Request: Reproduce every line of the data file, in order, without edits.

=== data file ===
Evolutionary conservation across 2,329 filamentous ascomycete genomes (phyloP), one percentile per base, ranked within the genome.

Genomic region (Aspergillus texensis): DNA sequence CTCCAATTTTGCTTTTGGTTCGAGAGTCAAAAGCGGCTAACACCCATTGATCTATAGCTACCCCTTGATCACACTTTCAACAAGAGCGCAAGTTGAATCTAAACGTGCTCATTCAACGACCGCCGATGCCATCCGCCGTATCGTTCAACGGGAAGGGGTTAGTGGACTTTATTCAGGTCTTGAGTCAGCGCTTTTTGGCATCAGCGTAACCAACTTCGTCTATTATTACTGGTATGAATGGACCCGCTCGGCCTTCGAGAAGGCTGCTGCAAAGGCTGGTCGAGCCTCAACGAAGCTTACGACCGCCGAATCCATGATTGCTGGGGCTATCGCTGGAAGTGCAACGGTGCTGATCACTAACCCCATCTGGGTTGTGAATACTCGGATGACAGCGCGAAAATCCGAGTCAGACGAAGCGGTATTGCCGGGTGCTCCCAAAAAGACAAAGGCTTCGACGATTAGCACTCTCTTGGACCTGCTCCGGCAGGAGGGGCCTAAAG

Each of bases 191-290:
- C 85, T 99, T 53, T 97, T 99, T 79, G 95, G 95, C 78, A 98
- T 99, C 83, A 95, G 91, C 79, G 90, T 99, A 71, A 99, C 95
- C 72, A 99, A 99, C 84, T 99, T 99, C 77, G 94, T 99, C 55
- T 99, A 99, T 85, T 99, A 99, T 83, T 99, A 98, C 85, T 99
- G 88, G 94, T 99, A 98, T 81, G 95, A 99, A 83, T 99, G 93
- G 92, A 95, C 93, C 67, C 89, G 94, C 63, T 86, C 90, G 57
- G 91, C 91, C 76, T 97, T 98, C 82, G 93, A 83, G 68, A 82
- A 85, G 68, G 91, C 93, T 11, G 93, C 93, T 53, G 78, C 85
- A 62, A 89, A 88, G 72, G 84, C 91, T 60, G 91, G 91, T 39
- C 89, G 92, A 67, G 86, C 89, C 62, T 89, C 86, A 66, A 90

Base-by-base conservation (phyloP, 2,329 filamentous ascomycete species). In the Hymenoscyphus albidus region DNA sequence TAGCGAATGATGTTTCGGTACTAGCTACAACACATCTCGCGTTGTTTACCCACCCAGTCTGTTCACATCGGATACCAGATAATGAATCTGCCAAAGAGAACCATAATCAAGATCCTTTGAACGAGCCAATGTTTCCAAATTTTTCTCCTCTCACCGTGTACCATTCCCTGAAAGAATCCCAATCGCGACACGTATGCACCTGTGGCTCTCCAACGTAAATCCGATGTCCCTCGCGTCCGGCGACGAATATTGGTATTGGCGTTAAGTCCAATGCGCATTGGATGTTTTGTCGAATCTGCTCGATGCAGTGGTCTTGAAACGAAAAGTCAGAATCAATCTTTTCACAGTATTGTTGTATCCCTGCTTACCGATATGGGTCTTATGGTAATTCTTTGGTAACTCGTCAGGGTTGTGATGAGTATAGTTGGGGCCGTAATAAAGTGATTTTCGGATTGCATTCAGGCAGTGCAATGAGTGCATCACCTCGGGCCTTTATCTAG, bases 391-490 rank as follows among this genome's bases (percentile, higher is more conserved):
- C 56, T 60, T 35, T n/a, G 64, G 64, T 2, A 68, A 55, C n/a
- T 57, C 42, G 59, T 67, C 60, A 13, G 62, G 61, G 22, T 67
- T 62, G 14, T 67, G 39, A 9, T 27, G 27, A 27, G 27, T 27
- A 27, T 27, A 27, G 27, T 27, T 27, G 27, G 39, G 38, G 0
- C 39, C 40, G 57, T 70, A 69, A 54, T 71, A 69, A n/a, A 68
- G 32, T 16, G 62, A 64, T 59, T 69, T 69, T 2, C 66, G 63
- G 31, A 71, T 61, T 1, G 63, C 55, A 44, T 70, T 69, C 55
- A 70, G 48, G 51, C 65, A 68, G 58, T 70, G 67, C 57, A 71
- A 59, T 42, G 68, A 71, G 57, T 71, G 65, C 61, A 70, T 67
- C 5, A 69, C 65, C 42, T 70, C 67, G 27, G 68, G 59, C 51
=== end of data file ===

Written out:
Evolutionary conservation across 2,329 filamentous ascomycete genomes (phyloP), one percentile per base, ranked within the genome.

Genomic region (Aspergillus texensis): DNA sequence CTCCAATTTTGCTTTTGGTTCGAGAGTCAAAAGCGGCTAACACCCATTGATCTATAGCTACCCCTTGATCACACTTTCAACAAGAGCGCAAGTTGAATCTAAACGTGCTCATTCAACGACCGCCGATGCCATCCGCCGTATCGTTCAACGGGAAGGGGTTAGTGGACTTTATTCAGGTCTTGAGTCAGCGCTTTTTGGCATCAGCGTAACCAACTTCGTCTATTATTACTGGTATGAATGGACCCGCTCGGCCTTCGAGAAGGCTGCTGCAAAGGCTGGTCGAGCCTCAACGAAGCTTACGACCGCCGAATCCATGATTGCTGGGGCTATCGCTGGAAGTGCAACGGTGCTGATCACTAACCCCATCTGGGTTGTGAATACTCGGATGACAGCGCGAAAATCCGAGTCAGACGAAGCGGTATTGCCGGGTGCTCCCAAAAAGACAAAGGCTTCGACGATTAGCACTCTCTTGGACCTGCTCCGGCAGGAGGGGCCTAAAG

Each of bases 191-290:
- C 85, T 99, T 53, T 97, T 99, T 79, G 95, G 95, C 78, A 98
- T 99, C 83, A 95, G 91, C 79, G 90, T 99, A 71, A 99, C 95
- C 72, A 99, A 99, C 84, T 99, T 99, C 77, G 94, T 99, C 55
- T 99, A 99, T 85, T 99, A 99, T 83, T 99, A 98, C 85, T 99
- G 88, G 94, T 99, A 98, T 81, G 95, A 99, A 83, T 99, G 93
- G 92, A 95, C 93, C 67, C 89, G 94, C 63, T 86, C 90, G 57
- G 91, C 91, C 76, T 97, T 98, C 82, G 93, A 83, G 68, A 82
- A 85, G 68, G 91, C 93, T 11, G 93, C 93, T 53, G 78, C 85
- A 62, A 89, A 88, G 72, G 84, C 91, T 60, G 91, G 91, T 39
- C 89, G 92, A 67, G 86, C 89, C 62, T 89, C 86, A 66, A 90

Base-by-base conservation (phyloP, 2,329 filamentous ascomycete species). In the Hymenoscyphus albidus region DNA sequence TAGCGAATGATGTTTCGGTACTAGCTACAACACATCTCGCGTTGTTTACCCACCCAGTCTGTTCACATCGGATACCAGATAATGAATCTGCCAAAGAGAACCATAATCAAGATCCTTTGAACGAGCCAATGTTTCCAAATTTTTCTCCTCTCACCGTGTACCATTCCCTGAAAGAATCCCAATCGCGACACGTATGCACCTGTGGCTCTCCAACGTAAATCCGATGTCCCTCGCGTCCGGCGACGAATATTGGTATTGGCGTTAAGTCCAATGCGCATTGGATGTTTTGTCGAATCTGCTCGATGCAGTGGTCTTGAAACGAAAAGTCAGAATCAATCTTTTCACAGTATTGTTGTATCCCTGCTTACCGATATGGGTCTTATGGTAATTCTTTGGTAACTCGTCAGGGTTGTGATGAGTATAGTTGGGGCCGTAATAAAGTGATTTTCGGATTGCATTCAGGCAGTGCAATGAGTGCATCACCTCGGGCCTTTATCTAG, bases 391-490 rank as follows among this genome's bases (percentile, higher is more conserved):
- C 56, T 60, T 35, T n/a, G 64, G 64, T 2, A 68, A 55, C n/a
- T 57, C 42, G 59, T 67, C 60, A 13, G 62, G 61, G 22, T 67
- T 62, G 14, T 67, G 39, A 9, T 27, G 27, A 27, G 27, T 27
- A 27, T 27, A 27, G 27, T 27, T 27, G 27, G 39, G 38, G 0
- C 39, C 40, G 57, T 70, A 69, A 54, T 71, A 69, A n/a, A 68
- G 32, T 16, G 62, A 64, T 59, T 69, T 69, T 2, C 66, G 63
- G 31, A 71, T 61, T 1, G 63, C 55, A 44, T 70, T 69, C 55
- A 70, G 48, G 51, C 65, A 68, G 58, T 70, G 67, C 57, A 71
- A 59, T 42, G 68, A 71, G 57, T 71, G 65, C 61, A 70, T 67
- C 5, A 69, C 65, C 42, T 70, C 67, G 27, G 68, G 59, C 51